Five Streaming Production Mistakes to Avoid

Every spring I speak at Streaming Media East in New York City. Usually, I do a 3-hour, tech-heavy seminar on streaming production or the current state of the codec market, plus a 1-hour discussion on an equally weighty topic. This year I decided to mix it up with a fun, Jerry Springer-like approach: the top X mistakes made by streaming producers, with examples. Though these topics are relevant to anyone who’s ever posted a streaming video, I’m guessing that the crossover between EventDV readers and Streaming Media East attendees is pretty slight, so I’ll share my ideas here.

The first and most common mistake made when producing for streaming is shooting in an interlaced mode. All streaming video is progressive. And if you shoot interlaced, you start with two fields that may not combine into one clean frame (even if you check the deinterlace box before rendering), especially when motion or sharp diagonal lines are involved. This can result in simple jaggies or bizarre artifacts, such as a table edge that looks like twisted wrought iron in a video produced by one of the largest retail chains in the world. Second, if you do shoot interlaced, remember to deinterlace the video. Streaming producers make this mistake all the time and end up with horizontal slices, almost like Venetian blinds in higher-motion sequences. It sounds obvious, but one trailer I saw for the movie Little Miss Sunshine exhibited obvious deinterlacing artifacts. How film source came to be interlaced is beyond me, but the artifacts were unmistakable.

The third mistake relates to the aspect ratio of the video, which one of the most widely watched news networks in the world can’t seem to get right. You know there’s an issue if a picture of the subject taken with a digital camera looks different from a video frame grab. If not, Houston (or, in this case, Atlanta), you have a problem. I’ve worked with a variety of input formats with varying aspect ratios, and one three-part approach always seems to produce the desired result.

  • Use the right preset in your video editor. If your video looks funky in the editor, exporting for streaming isn’t going to improve the situation.
  • Always export using square pixels (or 1:1), even if your video source is 16:9. For widescreen video, export using a 16:9 resolution, such as 640×360 or 480×270. But make sure that the pixel aspect ratio is square.
  • When outputting your video and choosing an aspect ratio that is different from the source video, most encoding tools give you the option to maintain the display aspect ratio, crop or letterbox, or (gasp) distort the aspect ratio. But in most instances, distorting the aspect ratio is exactly what you want to do. Here’s an example. Say you shot in 4:3 DV, which has a pixel resolution of 720×480 and a pixel aspect ratio of 0.9. That means that the horizontal pixels get shrunk by about 10% when displayed on a TV. Multiple 720 by 0.9 and you get 648, which is close enough to round to 640. Now, suppose you want to output a 640×480 streaming file from the 4:3 DV source. You don’t want to crop the right and left edges of the video-that will make your subjects look distorted (and fat rather than skinny). You don’t want to add black bars at the top and bottom or sides. Rather, you want to scale the 720×480 video into the 640 box, in essence “distorting” the video. Sounds awful, but it’s the right answer.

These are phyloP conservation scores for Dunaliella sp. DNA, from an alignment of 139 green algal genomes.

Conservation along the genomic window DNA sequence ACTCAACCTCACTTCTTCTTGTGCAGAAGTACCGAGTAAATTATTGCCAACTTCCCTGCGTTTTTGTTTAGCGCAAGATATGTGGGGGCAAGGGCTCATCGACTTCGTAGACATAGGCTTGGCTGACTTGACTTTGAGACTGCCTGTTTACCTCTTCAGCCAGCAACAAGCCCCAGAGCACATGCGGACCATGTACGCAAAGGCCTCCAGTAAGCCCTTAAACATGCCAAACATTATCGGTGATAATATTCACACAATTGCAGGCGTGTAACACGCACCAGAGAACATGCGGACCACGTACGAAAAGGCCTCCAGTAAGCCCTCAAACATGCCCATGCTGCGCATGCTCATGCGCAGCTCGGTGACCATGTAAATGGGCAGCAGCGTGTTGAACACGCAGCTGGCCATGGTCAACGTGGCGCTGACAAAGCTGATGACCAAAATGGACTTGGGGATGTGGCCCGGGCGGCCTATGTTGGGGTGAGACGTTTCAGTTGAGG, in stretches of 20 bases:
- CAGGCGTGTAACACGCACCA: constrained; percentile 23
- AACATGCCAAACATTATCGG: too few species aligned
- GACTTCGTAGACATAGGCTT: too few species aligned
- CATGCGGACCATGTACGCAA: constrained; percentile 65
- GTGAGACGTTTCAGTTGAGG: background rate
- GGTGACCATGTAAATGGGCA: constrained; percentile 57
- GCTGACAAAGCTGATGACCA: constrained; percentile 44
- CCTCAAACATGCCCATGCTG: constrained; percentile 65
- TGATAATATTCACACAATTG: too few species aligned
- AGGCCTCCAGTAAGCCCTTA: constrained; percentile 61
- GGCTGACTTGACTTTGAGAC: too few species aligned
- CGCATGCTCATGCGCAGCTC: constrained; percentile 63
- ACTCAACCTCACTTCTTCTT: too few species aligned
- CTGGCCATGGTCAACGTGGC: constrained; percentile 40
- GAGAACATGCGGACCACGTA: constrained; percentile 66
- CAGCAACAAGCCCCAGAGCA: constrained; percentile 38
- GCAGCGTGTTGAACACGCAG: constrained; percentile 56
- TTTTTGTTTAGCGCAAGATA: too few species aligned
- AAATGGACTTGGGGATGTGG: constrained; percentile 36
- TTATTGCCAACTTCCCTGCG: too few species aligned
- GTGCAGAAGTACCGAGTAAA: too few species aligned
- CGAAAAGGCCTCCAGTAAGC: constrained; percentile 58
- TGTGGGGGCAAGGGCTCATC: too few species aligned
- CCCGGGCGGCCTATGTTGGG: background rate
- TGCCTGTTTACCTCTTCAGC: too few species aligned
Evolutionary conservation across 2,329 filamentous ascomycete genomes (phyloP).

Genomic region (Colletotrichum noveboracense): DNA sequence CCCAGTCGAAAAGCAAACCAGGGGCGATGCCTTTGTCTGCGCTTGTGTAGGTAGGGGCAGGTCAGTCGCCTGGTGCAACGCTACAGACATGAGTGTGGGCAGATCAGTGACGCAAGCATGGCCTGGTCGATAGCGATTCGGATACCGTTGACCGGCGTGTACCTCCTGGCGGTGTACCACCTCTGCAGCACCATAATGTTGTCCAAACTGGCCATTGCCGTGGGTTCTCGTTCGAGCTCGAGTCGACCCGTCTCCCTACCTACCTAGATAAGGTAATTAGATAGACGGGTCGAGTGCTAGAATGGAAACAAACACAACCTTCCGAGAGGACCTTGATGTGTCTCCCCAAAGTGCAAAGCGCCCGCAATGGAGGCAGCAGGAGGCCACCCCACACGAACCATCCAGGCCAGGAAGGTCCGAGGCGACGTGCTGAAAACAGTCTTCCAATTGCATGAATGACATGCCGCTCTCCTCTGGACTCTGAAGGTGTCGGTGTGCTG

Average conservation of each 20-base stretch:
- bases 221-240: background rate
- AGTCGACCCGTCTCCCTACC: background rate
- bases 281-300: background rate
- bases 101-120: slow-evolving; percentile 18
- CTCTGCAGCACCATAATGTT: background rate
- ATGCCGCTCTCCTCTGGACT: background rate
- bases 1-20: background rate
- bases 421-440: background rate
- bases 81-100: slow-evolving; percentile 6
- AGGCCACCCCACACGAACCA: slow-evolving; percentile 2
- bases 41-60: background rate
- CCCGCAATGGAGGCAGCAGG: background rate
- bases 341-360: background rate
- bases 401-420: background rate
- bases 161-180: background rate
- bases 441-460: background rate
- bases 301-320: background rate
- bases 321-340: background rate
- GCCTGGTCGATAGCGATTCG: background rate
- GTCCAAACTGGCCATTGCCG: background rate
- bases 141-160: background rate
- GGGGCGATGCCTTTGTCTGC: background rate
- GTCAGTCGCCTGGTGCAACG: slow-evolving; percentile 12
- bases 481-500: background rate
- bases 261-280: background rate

The next common mistake is to oversize or undersize your video. I’ve been tracking the resolutions and data rates used by high-profile broadcast and corporate websites for the last 2 years. In November 2008, broadcast sites were distributing 468×324 video at an average combined (video + audio) bitrate of more than 500Kbps. When ESPN recently revamped its site, it used 576×324 video at a combined data rate of 772Kbps. Heck, even YouTube recently launched a high-resolution mode that distributes video at 480×360 at a combined data rate of 730Kbps.

These stats are significant in two very distinct ways. First, they suggest that the average home viewer of streaming media can successfully retrieve and play video at these specs. Unless bandwidth costs are a significant concern, there’s no reason to distribute a smaller stream. Second, folks who watch your videos consider the video they see on entertainment sites as the norm. If you’re much smaller-say, in the 320×240 range that used to be considered relatively large-your video looks substandard. That said, 7 of the 16 corporate sites that I analyzed still distribute at 320×240 or smaller.

The last error relates to audio. Most producers think that stereo is “better” than mono, and most corporate sites distribute in stereo. However, if the predominant component of the audio is speech, it was almost certainly captured as mono. Producing this in stereo means that you duplicate a mono signal into two channels, doubling the input, which your encoding tool has to compress twice as much to meet your target.

Even if you add stereo music as background to your audio, it’s unlikely that the auditory cues (say, piano on the left, guitar on the right) exist or are perceptible to the listener. Producing in mono will either improve the quality of your audio or let you reduce the audio data rate and allocate more bandwidth to video, improving the overall quality of the stream.

About Jan Ozer

I help companies train new technical hires in streaming media-related positions; I also help companies optimize their codec selections and encoding stacks, and evaluate new encoders and codecs.

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